Adam joined ResPublica as a Research Manager in January 2013. He co-ordinates ResPublica’s research output through the three core workstreams, and is currently focused on ways in which to radicalise the Government’s decentralisation programme. His coming work will mostly focus on localism, criminal justice, welfare and health reform.
Before joining ResPublica, Adam worked in a wide range of roles; including in public affairs, political events management and public policy research. He is a law graduate and has a particular interest in philosophical communitarianism, virtue ethics and distributism. His political heroes are Edmund Burke, Benjamin Disraeli and Stanley Baldwin.
Julian Dobson is a ResPublica Research Associate. He is a writer, speaker
and commentator on regeneration, place-making, civil society and social policy.
He is also a trainer, adviser and facilitator, working with organisations on
creative solutions to the problems of place.
He is the director of Urban Pollinators (www.urbanpollinators.co.uk), which
helps make sense of regeneration, place-making and social change by sharing and
applying ideas through research, writing, editing, and face to face learning.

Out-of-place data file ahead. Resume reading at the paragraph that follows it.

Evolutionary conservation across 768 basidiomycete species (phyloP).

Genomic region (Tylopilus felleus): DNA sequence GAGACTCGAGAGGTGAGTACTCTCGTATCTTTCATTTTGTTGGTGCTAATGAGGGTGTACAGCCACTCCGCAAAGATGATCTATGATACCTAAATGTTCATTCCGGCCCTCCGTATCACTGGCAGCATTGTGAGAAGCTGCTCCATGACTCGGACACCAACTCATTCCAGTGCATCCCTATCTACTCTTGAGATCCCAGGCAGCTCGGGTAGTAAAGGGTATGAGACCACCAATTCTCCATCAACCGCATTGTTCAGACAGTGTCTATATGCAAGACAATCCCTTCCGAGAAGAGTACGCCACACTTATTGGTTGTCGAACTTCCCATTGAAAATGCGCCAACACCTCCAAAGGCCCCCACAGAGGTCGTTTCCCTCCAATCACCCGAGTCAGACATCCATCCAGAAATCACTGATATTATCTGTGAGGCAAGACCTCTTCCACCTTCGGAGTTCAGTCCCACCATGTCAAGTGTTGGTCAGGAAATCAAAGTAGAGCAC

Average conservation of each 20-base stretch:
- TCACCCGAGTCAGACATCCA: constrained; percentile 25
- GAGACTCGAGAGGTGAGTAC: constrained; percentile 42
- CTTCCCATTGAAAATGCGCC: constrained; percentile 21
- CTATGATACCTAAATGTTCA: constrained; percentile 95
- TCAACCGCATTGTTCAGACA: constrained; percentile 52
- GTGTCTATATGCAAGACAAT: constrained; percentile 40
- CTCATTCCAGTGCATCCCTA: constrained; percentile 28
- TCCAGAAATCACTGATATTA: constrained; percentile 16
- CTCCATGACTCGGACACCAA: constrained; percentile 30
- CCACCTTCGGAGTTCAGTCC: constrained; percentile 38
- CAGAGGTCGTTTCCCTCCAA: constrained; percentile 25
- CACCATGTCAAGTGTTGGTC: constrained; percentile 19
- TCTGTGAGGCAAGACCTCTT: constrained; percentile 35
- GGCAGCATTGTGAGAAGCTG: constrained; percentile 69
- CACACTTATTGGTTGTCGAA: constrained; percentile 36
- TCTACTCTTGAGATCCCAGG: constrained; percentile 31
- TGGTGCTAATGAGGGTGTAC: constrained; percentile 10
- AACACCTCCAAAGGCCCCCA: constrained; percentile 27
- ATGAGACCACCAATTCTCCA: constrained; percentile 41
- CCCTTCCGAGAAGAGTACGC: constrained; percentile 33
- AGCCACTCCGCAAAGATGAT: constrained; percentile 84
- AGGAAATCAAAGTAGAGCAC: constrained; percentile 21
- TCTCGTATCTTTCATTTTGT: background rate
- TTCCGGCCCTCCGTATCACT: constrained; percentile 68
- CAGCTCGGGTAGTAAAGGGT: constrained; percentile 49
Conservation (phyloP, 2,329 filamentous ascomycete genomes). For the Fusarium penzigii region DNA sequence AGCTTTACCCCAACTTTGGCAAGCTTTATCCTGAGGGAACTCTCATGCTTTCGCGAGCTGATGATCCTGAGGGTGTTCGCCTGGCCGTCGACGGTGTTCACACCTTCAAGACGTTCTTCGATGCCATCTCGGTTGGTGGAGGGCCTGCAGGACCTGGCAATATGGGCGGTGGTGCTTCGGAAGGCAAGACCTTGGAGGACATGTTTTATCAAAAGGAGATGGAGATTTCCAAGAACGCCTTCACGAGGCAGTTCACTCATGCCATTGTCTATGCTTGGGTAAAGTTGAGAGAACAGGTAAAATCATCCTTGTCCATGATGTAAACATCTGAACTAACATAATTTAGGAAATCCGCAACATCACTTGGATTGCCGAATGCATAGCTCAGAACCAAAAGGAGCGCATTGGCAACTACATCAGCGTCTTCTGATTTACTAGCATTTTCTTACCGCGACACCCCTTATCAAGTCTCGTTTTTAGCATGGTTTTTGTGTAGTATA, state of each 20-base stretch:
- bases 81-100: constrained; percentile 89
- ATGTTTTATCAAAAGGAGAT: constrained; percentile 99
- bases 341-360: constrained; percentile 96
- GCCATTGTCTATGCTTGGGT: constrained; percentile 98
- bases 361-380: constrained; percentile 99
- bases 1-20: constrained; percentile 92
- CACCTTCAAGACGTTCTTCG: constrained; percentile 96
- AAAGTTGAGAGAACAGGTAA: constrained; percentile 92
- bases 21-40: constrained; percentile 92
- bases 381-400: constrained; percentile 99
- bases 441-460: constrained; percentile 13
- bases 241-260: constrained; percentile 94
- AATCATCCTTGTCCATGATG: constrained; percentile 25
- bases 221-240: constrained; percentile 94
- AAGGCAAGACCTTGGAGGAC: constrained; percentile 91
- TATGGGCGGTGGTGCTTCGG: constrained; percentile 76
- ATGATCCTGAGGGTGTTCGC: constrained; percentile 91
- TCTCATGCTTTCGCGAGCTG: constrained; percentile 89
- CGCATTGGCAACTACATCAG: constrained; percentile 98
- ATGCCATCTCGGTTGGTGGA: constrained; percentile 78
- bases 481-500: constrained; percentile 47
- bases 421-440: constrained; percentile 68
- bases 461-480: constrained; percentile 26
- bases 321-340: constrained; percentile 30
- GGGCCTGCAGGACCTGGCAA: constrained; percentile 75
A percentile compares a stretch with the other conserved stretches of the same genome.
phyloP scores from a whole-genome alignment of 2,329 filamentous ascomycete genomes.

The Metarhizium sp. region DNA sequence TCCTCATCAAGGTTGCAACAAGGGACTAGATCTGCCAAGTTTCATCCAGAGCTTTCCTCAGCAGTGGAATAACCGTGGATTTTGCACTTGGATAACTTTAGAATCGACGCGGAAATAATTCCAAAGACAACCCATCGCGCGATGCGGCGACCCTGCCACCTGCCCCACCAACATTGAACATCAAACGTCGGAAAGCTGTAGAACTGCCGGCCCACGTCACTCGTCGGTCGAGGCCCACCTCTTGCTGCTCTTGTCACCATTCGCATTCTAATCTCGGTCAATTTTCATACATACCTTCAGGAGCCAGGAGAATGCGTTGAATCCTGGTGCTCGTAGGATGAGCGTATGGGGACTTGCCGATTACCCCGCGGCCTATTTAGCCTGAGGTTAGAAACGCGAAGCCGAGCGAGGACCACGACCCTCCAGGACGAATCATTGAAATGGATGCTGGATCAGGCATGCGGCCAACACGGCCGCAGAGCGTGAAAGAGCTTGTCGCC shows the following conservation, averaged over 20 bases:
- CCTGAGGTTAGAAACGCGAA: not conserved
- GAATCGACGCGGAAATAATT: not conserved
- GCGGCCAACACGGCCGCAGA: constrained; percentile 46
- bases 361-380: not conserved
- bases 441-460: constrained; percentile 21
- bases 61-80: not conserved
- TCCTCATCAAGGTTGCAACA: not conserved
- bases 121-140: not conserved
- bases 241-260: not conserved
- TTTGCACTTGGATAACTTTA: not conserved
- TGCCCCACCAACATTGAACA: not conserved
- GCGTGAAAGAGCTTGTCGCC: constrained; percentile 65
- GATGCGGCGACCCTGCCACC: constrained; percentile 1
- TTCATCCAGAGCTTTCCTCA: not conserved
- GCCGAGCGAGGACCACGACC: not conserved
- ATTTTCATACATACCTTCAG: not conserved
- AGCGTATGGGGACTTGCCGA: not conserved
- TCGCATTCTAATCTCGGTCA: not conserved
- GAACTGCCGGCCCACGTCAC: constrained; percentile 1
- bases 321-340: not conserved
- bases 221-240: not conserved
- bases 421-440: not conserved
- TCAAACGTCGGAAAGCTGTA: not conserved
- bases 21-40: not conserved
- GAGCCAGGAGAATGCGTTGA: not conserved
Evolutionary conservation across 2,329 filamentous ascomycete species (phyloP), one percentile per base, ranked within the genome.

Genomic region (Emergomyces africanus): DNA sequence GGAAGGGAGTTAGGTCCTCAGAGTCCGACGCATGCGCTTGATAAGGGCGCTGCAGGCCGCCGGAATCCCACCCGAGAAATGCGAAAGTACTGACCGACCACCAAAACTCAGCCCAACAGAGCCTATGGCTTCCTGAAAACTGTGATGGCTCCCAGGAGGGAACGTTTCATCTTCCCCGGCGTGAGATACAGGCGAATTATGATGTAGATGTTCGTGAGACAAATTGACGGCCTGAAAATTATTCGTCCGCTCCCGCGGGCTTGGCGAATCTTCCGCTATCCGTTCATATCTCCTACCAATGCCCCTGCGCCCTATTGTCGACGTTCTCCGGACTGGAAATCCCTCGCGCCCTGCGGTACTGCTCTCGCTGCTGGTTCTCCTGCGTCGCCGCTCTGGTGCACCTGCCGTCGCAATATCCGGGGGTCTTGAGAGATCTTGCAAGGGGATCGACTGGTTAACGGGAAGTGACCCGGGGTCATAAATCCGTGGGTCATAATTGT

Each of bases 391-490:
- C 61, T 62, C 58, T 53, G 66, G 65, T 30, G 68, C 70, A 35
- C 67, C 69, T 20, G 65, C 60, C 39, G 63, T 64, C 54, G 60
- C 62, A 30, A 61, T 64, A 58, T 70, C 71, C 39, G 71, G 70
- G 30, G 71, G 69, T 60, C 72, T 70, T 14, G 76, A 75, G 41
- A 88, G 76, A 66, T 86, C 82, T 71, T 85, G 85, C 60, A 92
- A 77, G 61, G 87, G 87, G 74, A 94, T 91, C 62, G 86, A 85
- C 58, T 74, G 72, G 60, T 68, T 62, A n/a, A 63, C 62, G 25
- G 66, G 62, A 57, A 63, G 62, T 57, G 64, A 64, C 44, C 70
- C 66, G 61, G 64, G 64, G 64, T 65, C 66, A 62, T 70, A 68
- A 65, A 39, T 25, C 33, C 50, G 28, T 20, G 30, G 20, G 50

Julian was co-founder and for 12 years was editorial director of New Start, the
national magazine for regeneration practitioners, and previously edited Inside
Housing, the national weekly for social housing professionals. He is a Fellow
of the Royal Society of Arts and on the editorial board of the journal Local
Duncan Fisher is the author of ResPublica's report published in June 2011, "Children and the Big Society: Backing communities to keep the next generation safe and happy". Duncan has been working on family policy for over 10 years, with an OBE for services to children. He is author of Baby’s Here! Who Does What?, which challenges the idea of a primary carer and recommends the sharing of responsibilities as the basis for a stable family life.
Alex was Director
of Policy and Communications for The Princess Royal Trust for Carers and he
still sits on the Standing Commission on Carers. Alex is a visiting lecturer at
Nottingham University and a Fellow of the Royal Society of Arts. He blogs at alexfoxblog.wordpress.com,
@AlexatNAAPS and www.socialcareworker.co.
He enjoys rock climbing and writing.
Dan has a considerable range of
experience of funding and financing mutual and social enterprises,
through developing policy at the highest level and delivering in
practice at the grassroots. He has worked for the Treasury,
Futurebuilders England, the Cabinet Office and in delivering the
Department of Health’s Social Enterprise Investment Fund at Local
Partnerships. He has also worked in France and Germany, and in Brussels
on Corporate Social Responsibility. He founded the world's first pop-up
think tank - POPse!
Dan has led the
development of a number of pioneering developments in practice,
including supporting business planning and development of around 50